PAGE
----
Nudging parental health behavior with and without children's pestering power: fat tax, subsidy or both?

We study the effect of several food fiscal policies as a way of nudging consumers towards a healthier way of eating. Our experimental design varies prices of healthier and unhealthier alternatives of food products for children. We also examine the interplay of children’s pestering power. Results from our lab experiment suggest that (a) implementing a fat tax and a subsidy simultaneously can nudge parents to choose healthier products, (b) providing information regarding the fiscal policies in place can further increase the impact of the intervention, and (c) kid’s pestering power is one of the causes of the policies’ moderate effectiveness.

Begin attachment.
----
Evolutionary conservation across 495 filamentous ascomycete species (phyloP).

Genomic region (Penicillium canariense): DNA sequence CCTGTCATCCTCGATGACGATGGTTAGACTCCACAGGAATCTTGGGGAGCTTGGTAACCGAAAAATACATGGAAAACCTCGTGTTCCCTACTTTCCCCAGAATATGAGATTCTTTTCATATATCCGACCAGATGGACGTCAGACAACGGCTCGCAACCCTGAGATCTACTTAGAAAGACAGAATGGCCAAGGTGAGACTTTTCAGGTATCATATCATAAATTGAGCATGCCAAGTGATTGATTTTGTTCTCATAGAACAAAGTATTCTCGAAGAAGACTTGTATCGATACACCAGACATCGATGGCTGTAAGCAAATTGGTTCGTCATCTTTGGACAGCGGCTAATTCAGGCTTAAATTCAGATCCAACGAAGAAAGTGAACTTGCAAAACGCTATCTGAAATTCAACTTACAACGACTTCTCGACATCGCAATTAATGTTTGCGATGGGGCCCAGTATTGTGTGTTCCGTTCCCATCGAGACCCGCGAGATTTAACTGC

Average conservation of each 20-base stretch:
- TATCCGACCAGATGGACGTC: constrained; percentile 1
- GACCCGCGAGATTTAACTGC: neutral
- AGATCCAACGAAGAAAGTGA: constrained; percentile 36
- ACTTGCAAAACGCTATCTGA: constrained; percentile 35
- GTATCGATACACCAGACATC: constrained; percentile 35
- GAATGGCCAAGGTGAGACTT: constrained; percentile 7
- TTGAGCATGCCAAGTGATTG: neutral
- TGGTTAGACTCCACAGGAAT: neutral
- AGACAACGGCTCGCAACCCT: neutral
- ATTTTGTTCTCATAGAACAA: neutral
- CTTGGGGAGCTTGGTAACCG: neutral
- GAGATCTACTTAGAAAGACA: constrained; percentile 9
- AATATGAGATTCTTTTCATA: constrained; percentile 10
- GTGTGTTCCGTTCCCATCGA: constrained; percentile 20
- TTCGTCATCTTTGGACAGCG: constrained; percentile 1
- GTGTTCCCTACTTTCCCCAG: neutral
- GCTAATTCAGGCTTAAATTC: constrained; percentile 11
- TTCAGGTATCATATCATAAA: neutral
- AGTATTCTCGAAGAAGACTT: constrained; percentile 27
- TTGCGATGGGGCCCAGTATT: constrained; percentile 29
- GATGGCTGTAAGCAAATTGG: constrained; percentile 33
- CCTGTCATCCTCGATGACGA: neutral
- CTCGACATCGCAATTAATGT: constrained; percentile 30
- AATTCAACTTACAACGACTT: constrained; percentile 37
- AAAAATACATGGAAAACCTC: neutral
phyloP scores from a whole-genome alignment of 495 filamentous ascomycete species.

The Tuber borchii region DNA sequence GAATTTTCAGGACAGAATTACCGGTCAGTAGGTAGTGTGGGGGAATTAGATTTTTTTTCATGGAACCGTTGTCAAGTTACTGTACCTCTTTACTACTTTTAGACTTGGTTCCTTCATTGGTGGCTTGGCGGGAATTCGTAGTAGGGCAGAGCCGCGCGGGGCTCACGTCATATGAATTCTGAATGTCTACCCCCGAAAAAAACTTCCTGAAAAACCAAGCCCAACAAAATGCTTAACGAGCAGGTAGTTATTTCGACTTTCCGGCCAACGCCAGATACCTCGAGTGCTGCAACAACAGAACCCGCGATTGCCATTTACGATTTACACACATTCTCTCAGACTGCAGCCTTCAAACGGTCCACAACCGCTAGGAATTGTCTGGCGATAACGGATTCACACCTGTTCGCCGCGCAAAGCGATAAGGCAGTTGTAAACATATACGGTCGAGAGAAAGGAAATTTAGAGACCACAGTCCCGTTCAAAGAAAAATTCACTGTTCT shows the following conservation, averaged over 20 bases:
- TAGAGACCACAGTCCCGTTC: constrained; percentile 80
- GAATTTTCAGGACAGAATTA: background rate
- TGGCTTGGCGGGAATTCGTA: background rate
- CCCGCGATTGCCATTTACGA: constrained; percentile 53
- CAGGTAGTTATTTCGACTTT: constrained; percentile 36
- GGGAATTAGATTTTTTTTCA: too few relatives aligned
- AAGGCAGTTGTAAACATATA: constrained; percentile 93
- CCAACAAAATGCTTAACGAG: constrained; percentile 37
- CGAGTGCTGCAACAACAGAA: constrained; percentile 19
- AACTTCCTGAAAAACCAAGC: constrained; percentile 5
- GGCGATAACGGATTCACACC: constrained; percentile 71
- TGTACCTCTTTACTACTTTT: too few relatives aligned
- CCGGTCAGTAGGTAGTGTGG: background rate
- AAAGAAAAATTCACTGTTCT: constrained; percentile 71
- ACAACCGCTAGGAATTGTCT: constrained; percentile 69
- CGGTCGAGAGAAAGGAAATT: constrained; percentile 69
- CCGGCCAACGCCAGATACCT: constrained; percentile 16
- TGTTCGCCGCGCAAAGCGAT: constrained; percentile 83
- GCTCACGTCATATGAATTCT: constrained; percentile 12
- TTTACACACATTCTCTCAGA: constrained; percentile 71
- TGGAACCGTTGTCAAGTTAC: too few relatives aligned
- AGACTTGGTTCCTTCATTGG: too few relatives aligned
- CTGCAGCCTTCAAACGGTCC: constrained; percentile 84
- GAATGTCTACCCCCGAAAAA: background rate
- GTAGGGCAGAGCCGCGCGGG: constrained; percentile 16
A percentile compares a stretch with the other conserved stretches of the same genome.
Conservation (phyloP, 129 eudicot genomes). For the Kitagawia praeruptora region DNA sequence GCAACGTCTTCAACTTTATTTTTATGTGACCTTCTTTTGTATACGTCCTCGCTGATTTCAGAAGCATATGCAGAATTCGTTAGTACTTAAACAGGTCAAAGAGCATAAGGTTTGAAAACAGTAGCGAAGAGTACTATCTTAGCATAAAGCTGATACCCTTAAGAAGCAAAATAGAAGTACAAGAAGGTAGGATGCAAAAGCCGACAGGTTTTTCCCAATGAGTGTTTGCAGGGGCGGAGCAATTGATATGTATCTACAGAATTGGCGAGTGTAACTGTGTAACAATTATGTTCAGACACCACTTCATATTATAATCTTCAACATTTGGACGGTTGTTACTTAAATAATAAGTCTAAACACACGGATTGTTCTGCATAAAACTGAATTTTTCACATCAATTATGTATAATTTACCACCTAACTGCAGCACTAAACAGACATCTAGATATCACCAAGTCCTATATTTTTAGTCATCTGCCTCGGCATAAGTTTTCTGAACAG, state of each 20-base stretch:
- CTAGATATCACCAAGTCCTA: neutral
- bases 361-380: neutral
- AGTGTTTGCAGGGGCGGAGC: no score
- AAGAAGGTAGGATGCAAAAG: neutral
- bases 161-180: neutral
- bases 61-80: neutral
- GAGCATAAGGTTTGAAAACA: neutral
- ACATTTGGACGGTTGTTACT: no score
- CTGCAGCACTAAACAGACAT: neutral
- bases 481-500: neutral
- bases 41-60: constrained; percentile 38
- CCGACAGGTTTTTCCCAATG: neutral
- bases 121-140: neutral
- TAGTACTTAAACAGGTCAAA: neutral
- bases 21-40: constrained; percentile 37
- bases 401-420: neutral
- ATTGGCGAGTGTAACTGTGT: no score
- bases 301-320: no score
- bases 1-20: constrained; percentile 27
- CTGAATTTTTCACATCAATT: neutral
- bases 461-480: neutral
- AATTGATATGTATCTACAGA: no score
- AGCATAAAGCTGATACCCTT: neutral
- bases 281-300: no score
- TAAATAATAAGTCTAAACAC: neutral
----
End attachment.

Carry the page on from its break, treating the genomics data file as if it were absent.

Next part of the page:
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 Record created 2017-04-01, last modified 2018-01-22

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